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Apr
2013
25

Apprenticeship Requirements Protected in California Case Carrying $200,000 in Back Wages and Fines

Fontana, California-based Icon Metal Works, Inc. has been ordered to pay over $200,000 by California Labor Commissioner Julie Su for prevailing wage and apprenticeship violations that occurred on a public works project at California State University Los Angeles (CSULA). The total includes $129,562 in back wages, $47,575 in prevailing wage fines and $28,700 in apprenticeship fines.

Su’s investigation found that workers on the project were being underpaid by $16 an hour. The company failed to place an adequate number of apprentices on the job, also a violation of public works law:

“Our investigations have been streamlined so that the same investigator can now review public works and apprenticeship requirements after the passage of Senate Bill 1038 last year,” stated Christine Baker, director of the Department of Industrial Relations (DIR).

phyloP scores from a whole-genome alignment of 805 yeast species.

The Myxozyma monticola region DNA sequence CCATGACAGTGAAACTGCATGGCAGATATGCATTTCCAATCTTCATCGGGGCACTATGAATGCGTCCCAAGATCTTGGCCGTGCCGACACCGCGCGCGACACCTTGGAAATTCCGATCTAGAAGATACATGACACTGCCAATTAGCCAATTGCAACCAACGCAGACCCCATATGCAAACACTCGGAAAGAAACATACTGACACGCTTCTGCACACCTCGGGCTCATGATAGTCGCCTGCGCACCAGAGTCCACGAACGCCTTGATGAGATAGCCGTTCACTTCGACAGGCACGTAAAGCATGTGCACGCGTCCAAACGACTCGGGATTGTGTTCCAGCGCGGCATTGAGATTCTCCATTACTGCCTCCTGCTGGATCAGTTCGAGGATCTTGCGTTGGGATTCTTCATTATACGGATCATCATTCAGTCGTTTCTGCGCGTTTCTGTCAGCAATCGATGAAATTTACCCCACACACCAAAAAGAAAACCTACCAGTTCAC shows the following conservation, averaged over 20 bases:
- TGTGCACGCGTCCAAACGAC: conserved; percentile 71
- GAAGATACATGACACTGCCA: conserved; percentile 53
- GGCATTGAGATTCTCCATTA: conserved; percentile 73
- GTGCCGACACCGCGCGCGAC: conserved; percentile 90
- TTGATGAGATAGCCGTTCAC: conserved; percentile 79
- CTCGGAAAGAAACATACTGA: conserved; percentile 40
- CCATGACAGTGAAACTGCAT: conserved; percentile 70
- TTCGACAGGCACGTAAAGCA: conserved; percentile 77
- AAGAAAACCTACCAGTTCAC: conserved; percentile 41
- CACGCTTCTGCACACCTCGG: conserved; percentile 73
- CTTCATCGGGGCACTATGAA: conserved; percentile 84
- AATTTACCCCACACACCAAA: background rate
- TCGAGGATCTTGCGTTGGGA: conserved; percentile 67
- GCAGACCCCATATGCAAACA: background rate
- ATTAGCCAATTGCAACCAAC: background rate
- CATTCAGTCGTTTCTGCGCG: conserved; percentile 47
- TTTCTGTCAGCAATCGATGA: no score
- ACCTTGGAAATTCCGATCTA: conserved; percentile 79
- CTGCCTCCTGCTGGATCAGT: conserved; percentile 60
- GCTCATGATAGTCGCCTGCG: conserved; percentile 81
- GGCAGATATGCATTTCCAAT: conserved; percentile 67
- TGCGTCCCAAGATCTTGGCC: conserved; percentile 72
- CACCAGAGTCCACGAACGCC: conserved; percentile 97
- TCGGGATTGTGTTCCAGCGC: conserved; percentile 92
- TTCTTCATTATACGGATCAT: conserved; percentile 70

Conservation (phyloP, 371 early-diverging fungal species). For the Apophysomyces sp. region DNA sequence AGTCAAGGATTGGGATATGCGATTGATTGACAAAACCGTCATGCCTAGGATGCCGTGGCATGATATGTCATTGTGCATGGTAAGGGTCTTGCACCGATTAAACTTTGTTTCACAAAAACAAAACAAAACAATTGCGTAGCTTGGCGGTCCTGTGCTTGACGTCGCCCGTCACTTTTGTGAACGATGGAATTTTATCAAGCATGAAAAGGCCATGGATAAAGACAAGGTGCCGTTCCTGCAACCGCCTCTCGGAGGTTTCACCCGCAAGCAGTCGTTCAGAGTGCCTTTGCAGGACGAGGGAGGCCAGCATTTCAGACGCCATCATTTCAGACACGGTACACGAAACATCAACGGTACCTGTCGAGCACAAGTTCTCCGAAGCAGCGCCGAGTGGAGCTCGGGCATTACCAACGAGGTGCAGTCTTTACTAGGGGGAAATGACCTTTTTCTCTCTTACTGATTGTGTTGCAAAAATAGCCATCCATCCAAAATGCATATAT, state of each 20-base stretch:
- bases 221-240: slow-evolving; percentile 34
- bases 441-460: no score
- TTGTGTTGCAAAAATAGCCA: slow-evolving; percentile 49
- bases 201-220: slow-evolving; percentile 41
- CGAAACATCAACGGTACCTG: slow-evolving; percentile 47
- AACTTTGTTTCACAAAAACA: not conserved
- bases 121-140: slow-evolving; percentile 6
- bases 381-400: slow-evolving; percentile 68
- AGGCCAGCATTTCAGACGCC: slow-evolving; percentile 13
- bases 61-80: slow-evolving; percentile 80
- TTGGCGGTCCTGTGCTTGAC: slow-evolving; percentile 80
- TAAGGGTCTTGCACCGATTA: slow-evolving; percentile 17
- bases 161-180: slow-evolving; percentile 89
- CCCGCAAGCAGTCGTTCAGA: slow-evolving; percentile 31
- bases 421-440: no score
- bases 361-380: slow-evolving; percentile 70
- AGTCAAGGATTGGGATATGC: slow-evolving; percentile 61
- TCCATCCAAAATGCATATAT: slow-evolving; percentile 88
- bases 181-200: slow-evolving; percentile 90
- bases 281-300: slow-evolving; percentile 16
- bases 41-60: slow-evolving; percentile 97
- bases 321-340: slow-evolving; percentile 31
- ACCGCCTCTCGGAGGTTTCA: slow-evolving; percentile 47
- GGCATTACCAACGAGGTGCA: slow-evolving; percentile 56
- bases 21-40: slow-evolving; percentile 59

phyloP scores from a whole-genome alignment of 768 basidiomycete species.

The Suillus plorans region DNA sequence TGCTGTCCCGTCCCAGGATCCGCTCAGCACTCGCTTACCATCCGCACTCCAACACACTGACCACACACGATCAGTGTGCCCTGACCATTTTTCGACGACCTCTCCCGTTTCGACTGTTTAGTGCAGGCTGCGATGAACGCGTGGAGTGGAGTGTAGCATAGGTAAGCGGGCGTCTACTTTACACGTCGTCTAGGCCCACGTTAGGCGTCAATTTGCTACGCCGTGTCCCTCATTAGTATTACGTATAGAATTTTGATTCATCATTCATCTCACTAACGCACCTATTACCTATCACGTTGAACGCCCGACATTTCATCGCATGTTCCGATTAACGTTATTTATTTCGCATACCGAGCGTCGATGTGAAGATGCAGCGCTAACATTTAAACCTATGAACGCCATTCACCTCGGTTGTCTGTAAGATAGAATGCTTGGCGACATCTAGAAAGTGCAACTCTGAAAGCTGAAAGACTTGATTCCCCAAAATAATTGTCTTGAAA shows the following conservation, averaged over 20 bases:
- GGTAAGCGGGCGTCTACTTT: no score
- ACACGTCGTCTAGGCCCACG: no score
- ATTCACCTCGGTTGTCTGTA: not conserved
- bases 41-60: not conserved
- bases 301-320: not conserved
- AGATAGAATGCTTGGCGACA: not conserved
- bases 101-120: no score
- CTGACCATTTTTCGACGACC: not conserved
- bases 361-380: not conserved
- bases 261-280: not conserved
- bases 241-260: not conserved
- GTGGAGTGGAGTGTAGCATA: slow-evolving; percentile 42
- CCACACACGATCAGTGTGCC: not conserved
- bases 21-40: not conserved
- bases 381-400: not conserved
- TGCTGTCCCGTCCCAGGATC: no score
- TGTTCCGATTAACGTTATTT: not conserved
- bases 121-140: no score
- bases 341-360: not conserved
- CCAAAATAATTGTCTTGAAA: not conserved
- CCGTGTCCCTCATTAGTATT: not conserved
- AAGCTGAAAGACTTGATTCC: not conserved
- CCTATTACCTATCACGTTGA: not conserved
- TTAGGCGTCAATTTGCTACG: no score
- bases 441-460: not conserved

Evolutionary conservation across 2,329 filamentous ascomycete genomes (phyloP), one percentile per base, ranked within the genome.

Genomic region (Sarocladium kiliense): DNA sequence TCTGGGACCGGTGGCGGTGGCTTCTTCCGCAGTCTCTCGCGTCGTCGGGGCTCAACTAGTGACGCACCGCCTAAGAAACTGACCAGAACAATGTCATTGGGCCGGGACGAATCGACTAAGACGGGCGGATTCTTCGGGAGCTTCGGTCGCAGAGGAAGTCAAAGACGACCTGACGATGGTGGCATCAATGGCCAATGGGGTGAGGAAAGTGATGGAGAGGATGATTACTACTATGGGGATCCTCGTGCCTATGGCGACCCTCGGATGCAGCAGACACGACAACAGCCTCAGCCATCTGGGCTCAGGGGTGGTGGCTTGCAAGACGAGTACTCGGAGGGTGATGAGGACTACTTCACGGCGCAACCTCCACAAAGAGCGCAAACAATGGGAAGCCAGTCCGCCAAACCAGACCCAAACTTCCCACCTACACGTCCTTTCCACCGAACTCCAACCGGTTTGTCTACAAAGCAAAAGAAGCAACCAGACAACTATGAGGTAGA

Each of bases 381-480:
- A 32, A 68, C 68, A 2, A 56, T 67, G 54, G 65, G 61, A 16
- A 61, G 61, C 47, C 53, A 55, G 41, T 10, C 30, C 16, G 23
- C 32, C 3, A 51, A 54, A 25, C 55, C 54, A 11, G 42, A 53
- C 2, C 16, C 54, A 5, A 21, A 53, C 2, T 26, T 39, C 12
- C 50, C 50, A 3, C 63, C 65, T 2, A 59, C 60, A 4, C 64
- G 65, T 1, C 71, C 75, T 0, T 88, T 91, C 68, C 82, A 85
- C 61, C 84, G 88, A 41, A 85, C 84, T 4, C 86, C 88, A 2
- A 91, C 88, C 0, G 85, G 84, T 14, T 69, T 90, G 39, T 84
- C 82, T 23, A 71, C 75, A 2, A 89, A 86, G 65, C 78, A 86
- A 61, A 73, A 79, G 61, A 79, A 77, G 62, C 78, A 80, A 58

The project centered around a new public safety building and Welcome Center on the CSULA campus. The general contractor on the project was USS Cal Builders, who subcontracted Icon Metal Works for the structural steel used on the project. According to the DIR, the general contractor can be held jointly liable for the underpayments. The case is different than some others because it deals with apprenticeship laws while a typical case would revolve strictly around prevailing wages:

This is a new era for public works enforcement at DLSE,” stated Commissioner Su. “Our public works investigators are trained to investigate all aspects of state prevailing wage and apprenticeship law. This will protect workers and law abiding contractors, as well as ensure that apprentices are properly trained and used on public works projects.”

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